By Ann LoPrinzi/For The Times The Times, Trenton
on January 13, 2014 at 6:00 AM, updated January 13, 2014 at 6:23 AM
Technology is the new wave of tennis, and it’s getting more sophisticated.
Rackets, strings and court surfaces have made great breakthroughs. Coaches of professional players are using more scientific data. Video analysis is now a common tool. Babolat has come out with a new racket, priced at $399, that collects statistics during play. SAP, an application software company, and the WTA Tour just made an announcement in the past week about a continued collaboration on innovative technology to analyze performance and optimize strategy. ‘Virtual Coaching’ is becoming a buzzword. Apps for the iPhone apps, such as Coach’s Eye, are used to chart matches.
Now, it’s going local. The Nassau Tennis Club in Montgomery installed the new SmartCourt by PlaySight, which is Israeli-based, making it one of only 20 installations in the world. Now, average club tennis players will have access to the same type of feedback about their games as the pros. Coaches and players alike are already benefiting from this powerful tool.
It consists of five cameras to capture data and a courtside kiosk to retrieve it. After logging out, your information goes right to your e-mail, so you can then have the same details at home. It recognizes such things as the difference between forehands, backhands, direction of ball, net clearance, the ball speed and how many yards you’ve run. You can isolate numbers, like how many backhands went in or how many forehands you missed and then watch the video of just those shots. It actually calls “out” when the ball is out.
There’s a court view, a player view and a 3D view. In the 3D view, dots show where your balls landed, and it is color-coded by what kind of shot it was. You can see a rally from behind Player 1 or Player 2 or be the ball. After a hitting session, you can select Debrief on the machine and choose different modes, such as practice your serve, practice your strokes, match mode or video only. Your stats from each session will stay with your profile, so that you’ll always have access to them.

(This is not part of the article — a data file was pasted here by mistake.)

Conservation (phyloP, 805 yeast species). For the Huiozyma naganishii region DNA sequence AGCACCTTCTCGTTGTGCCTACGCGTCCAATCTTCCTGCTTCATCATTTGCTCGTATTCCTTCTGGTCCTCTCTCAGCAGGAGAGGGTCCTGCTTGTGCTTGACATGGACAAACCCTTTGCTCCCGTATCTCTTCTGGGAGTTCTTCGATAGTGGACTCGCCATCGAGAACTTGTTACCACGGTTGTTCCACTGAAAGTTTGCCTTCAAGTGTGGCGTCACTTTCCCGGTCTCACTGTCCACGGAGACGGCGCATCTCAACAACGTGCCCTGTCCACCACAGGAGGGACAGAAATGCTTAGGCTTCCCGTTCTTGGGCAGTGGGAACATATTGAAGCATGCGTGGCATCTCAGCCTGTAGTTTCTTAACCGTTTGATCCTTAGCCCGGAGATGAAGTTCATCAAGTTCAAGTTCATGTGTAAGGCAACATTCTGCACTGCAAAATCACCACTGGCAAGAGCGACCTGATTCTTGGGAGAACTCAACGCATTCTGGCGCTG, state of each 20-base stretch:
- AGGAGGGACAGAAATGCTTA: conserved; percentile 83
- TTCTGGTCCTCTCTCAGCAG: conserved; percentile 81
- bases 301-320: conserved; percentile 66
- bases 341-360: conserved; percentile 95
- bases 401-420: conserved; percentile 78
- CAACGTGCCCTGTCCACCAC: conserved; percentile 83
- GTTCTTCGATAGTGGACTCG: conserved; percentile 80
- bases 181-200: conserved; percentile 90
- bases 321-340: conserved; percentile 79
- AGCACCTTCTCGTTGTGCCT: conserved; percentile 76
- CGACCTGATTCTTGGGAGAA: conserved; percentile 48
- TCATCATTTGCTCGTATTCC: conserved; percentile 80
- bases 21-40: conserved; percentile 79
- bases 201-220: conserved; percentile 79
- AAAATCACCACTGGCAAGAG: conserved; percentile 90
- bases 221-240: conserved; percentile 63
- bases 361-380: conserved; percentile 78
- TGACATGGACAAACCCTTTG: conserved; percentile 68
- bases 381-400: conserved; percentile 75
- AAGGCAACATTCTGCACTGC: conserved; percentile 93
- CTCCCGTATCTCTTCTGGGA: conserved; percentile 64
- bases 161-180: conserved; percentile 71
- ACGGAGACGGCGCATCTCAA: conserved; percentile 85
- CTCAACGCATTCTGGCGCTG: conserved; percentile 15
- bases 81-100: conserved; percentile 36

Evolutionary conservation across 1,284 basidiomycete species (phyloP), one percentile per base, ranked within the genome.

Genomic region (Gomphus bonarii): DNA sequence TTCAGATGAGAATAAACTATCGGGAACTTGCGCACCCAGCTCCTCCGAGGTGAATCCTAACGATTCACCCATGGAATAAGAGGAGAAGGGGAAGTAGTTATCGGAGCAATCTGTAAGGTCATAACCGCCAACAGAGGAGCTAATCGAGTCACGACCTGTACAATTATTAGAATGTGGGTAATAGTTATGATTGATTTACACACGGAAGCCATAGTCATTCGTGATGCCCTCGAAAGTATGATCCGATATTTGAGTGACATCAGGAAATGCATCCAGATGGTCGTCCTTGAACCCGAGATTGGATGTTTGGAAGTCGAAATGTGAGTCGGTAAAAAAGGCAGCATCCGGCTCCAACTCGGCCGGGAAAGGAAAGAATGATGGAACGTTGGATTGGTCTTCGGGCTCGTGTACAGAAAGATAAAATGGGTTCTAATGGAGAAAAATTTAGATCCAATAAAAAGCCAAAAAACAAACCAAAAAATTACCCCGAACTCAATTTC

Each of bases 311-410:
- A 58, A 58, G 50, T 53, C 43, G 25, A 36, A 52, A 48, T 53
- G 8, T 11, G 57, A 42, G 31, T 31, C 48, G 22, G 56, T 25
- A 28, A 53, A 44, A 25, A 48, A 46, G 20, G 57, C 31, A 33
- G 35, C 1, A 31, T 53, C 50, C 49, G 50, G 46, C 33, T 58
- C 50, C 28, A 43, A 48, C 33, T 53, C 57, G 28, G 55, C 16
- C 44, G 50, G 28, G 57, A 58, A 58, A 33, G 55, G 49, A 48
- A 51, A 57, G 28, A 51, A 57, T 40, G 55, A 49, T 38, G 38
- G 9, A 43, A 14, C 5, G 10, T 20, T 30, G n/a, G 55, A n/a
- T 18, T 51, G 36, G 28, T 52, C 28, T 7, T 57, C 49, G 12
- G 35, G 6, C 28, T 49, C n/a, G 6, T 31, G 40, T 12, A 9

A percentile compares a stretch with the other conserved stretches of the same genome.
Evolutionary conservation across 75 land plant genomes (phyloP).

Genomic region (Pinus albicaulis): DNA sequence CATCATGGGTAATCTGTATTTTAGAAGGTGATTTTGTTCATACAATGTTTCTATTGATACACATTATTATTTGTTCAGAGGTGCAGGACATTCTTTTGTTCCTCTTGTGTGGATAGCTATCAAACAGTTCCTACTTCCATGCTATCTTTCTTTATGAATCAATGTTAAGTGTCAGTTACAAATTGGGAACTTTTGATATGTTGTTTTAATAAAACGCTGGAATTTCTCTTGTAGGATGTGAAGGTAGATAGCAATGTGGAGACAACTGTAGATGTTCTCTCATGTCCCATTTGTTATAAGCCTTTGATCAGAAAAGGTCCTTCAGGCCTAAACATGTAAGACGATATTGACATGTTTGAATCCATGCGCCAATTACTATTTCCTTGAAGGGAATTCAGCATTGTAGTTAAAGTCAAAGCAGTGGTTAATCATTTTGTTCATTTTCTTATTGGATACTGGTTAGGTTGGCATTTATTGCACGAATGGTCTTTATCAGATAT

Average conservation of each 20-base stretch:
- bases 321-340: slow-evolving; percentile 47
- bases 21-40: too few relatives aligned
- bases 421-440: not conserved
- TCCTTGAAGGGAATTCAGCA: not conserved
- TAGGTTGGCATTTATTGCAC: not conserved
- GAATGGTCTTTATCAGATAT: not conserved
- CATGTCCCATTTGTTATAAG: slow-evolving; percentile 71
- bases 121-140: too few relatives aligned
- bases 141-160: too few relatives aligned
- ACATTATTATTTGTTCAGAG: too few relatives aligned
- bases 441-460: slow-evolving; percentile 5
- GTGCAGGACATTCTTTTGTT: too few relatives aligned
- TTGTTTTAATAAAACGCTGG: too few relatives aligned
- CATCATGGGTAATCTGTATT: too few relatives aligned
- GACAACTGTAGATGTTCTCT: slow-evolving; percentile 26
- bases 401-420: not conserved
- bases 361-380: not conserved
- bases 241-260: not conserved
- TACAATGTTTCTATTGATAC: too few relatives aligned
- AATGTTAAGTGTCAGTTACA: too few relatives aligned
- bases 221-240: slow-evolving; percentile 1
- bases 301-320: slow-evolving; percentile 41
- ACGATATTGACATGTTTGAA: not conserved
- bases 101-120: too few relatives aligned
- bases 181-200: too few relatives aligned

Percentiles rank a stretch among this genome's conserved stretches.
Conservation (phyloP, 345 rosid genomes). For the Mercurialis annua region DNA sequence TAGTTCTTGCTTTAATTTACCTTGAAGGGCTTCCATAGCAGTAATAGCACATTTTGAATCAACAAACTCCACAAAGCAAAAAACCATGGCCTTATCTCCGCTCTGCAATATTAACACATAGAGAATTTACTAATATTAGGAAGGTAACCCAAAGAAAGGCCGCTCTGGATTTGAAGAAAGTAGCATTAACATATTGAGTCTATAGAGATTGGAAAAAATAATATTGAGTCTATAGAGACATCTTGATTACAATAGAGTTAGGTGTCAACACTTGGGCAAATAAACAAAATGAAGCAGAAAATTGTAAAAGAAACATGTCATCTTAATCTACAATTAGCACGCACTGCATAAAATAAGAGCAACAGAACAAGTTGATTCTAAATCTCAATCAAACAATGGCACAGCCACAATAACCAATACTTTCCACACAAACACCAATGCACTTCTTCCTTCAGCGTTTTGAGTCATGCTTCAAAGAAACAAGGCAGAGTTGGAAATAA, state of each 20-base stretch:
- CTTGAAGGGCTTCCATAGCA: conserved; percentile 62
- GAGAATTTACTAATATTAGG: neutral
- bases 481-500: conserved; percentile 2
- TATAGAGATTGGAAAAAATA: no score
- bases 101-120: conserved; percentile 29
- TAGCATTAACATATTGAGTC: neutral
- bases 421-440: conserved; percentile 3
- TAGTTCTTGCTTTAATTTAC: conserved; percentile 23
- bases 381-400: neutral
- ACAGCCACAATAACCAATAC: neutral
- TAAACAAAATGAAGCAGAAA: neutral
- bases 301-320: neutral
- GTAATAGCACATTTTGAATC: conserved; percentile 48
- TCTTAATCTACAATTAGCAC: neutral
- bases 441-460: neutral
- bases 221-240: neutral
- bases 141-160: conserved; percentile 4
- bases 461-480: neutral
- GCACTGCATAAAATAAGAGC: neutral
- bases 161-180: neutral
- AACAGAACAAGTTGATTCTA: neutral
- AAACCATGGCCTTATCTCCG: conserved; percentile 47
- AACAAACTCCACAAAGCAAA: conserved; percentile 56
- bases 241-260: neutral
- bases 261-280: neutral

Nassau’s installation took place in November, about four months after Joao Pinho, the
manager of tennis operations, saw a demonstration in a New York club. He gave me a brief demonstration, and it didn’t take long to see that it was simple to operate and just as impressive as it’s been to all the kids and parents who have been privy to it so far.This day, high-school player David Zhang was hitting with pro Marc Hill. Both are loving this new tool, which may be adding a doubles function soon.
“It gives me a look at my strokes from a different perspective,” Zhang said. “When I’m hitting, I’m not aware of some things. I might think I’m doing it right, but I’m doing something I didn’t even know.”
Most of the installations are in the New York area, but one is being installed at Roland Garos, and the numbers are about to really grow. The club pays an installation fee and then monthly dues. SmartCourt hasn’t been made widely available to the Nassau club members or general public yet. In the short term, they have about 50 players, mostly high-level juniors, testing it. Soon, price points will be developed and made known to all levels. There are plans to add the technology to additional courts. Then, all one has to do is register online at playsight.com and call the club and reserve the court.
“Everybody is really excited about the ability to see right away what they do real time,” Pinho said. “The words of the coach with the image makes my life a lot easier.”
The technical breakthroughs in general are revolutionary. Babolat has been working with the International Tennis Federation (ITF) on rules, and the ITF now allow the use of player analysis technologies during official competitions.
There may be caveats to look out for. I checked in with former New Jerseyan Mike Sell, who now coaches top American John Isner. He reiterated that video analysis is a tremendous resource, if used appropriately and is a great resource for showing court positioning, shot selection, strategy and to scout opponents. He also pointed out that developing a highlight reel of all the positive points played in a match can be a huge motivation.
“The biggest misuse of video analysis is when coaches get too technical with their student, give their students too much information or where the pro tries to copy the stroke of a pro player into their student,” Sell said. “Each player is different, so while certain fundamentals of a stroke should be the same, students add their own flare. You have to know what type of learner your student is and how he/she processes that information.”
Contact Ann LoPrinzi at email@example.com